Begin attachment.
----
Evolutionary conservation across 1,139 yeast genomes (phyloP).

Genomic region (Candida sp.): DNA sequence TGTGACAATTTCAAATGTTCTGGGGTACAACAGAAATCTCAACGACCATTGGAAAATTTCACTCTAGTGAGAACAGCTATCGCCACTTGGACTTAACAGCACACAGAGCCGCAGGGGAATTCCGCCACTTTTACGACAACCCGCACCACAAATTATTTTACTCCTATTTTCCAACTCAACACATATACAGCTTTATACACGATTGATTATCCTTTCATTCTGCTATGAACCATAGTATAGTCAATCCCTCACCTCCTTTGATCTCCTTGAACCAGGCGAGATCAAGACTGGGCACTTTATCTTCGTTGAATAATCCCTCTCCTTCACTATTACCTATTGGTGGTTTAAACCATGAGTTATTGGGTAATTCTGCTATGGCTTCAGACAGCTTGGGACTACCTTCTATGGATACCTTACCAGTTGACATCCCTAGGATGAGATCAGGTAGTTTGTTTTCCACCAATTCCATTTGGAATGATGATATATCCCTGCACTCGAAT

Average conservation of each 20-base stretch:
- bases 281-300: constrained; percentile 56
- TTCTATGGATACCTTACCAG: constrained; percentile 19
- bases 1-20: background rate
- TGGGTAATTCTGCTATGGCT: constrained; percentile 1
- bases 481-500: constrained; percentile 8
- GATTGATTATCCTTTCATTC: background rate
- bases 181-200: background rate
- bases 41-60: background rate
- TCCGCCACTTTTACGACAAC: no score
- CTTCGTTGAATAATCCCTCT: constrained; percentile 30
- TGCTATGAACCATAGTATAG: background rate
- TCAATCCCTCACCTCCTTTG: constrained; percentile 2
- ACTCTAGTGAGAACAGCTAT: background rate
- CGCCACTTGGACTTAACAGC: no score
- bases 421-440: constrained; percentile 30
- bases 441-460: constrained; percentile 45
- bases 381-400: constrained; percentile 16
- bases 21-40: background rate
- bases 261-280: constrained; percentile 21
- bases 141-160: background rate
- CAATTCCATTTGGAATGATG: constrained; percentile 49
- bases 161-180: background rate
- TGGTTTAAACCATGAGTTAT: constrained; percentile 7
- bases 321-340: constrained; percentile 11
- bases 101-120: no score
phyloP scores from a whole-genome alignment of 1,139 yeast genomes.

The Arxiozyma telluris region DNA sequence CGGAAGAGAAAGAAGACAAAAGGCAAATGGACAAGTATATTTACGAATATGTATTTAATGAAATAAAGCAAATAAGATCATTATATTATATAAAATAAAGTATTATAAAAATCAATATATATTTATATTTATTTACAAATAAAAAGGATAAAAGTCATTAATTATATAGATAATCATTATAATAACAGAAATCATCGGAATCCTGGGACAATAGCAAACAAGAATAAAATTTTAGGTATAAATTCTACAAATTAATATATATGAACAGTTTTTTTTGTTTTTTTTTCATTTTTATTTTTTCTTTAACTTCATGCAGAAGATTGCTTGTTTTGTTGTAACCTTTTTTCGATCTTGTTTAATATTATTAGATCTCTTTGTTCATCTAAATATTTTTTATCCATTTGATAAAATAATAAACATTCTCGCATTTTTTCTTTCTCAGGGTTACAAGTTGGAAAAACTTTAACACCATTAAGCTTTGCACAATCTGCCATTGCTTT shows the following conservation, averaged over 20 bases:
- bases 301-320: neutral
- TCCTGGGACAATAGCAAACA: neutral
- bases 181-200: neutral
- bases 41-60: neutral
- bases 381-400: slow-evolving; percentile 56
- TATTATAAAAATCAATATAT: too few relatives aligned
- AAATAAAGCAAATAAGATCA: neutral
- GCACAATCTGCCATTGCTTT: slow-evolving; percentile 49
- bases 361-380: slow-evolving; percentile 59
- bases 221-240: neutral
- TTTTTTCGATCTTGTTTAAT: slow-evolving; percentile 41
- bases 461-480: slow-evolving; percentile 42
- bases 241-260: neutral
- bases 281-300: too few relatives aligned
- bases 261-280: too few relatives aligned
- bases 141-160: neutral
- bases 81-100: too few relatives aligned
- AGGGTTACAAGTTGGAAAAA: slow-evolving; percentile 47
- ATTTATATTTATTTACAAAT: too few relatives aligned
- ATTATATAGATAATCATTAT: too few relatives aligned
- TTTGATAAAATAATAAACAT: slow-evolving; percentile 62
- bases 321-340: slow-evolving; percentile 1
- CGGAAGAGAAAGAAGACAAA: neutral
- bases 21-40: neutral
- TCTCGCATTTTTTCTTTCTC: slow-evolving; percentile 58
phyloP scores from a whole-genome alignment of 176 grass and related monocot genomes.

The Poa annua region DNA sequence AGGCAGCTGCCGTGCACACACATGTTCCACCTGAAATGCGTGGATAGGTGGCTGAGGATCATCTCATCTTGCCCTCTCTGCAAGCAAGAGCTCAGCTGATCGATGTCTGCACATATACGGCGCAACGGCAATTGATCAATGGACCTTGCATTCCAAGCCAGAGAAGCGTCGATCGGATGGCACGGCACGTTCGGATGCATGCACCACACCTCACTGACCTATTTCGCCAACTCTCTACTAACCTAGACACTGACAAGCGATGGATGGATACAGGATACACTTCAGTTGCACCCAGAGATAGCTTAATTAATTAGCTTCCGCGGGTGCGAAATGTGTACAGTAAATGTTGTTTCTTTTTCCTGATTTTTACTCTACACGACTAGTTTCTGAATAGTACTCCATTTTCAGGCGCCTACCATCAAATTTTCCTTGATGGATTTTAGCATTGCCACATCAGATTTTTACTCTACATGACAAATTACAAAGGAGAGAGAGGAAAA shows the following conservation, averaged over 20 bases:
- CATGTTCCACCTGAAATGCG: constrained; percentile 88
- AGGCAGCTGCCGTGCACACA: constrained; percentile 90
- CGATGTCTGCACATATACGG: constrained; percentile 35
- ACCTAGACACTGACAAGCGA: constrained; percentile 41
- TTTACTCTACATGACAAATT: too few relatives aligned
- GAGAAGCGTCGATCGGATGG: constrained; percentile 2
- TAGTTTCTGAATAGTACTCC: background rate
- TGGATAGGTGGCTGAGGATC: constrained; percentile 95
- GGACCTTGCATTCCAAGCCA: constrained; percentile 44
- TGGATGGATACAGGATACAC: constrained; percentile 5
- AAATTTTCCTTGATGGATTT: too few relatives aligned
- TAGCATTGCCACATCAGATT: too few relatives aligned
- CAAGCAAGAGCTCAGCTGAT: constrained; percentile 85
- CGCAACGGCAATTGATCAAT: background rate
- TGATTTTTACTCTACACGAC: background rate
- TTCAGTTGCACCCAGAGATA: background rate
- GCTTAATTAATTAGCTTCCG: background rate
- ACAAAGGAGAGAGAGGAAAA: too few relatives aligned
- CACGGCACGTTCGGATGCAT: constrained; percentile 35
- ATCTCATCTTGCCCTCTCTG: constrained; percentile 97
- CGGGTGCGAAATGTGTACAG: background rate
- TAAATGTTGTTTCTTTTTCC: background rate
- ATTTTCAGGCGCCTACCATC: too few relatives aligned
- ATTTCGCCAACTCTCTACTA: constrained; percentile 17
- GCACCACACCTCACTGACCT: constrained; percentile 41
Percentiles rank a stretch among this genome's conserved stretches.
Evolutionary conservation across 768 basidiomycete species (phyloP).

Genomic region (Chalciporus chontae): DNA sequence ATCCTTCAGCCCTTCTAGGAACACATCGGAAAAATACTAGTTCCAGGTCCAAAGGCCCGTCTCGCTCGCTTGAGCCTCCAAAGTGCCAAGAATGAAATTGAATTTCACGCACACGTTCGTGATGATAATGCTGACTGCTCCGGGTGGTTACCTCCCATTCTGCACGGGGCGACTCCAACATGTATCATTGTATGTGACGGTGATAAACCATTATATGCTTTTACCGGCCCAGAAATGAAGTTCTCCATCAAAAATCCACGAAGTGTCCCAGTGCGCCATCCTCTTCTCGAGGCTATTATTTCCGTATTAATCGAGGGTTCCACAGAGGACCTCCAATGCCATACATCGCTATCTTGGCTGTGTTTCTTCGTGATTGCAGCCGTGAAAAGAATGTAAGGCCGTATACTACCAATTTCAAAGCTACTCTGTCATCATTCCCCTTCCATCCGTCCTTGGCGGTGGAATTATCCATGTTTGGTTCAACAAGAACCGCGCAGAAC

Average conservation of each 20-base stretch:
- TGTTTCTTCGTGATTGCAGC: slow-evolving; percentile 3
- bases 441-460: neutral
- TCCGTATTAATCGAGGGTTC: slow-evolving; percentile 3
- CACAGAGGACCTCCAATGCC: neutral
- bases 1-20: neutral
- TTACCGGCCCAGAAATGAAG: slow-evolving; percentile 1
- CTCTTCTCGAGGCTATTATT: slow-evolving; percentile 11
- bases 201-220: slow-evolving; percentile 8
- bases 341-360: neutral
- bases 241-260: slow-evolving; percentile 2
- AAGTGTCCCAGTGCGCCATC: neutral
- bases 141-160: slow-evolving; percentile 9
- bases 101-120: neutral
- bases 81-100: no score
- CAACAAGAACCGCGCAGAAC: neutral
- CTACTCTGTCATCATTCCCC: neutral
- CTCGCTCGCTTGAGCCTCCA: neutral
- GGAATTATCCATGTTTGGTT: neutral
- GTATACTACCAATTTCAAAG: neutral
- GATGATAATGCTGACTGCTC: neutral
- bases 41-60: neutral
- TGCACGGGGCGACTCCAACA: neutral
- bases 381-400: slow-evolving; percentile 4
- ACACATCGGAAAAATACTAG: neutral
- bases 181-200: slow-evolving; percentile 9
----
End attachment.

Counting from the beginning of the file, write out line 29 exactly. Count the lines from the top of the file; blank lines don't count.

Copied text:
phyloP scores from a whole-genome alignment of 1,139 yeast genomes.